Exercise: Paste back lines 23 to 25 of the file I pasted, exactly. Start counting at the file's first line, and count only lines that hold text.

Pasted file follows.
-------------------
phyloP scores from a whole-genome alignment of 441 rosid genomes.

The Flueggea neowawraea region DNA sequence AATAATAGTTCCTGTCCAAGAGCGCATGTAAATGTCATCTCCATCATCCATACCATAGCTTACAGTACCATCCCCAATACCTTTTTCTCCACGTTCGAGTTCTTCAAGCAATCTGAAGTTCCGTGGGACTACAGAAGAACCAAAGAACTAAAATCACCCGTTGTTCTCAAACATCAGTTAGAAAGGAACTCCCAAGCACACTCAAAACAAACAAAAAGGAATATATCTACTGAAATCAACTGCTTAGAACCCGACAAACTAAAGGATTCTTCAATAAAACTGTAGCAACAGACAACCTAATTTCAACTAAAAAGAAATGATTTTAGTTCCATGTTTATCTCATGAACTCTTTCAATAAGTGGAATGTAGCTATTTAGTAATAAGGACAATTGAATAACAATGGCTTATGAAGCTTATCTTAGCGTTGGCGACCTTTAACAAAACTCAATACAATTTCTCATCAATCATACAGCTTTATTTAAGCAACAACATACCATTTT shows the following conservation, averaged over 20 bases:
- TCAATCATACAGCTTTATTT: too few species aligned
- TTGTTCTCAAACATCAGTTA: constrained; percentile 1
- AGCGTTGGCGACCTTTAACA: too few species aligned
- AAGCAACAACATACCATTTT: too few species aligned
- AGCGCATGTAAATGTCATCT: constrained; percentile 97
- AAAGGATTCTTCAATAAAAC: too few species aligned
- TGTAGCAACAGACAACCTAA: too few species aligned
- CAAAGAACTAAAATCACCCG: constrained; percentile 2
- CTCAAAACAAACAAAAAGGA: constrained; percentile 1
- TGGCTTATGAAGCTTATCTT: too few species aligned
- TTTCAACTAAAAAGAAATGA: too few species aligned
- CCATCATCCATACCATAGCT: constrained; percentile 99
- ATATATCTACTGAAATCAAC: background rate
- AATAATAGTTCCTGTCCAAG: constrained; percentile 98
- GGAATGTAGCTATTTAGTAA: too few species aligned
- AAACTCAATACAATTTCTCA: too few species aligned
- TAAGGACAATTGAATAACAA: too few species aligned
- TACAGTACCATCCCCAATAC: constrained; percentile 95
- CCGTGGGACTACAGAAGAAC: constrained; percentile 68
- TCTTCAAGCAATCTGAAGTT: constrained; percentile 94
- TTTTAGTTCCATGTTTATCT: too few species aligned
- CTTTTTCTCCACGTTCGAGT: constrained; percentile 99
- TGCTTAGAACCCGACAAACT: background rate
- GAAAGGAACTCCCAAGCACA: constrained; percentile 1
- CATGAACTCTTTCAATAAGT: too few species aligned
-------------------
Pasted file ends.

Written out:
- TTTTAGTTCCATGTTTATCT: too few species aligned
- CTTTTTCTCCACGTTCGAGT: constrained; percentile 99
- TGCTTAGAACCCGACAAACT: background rate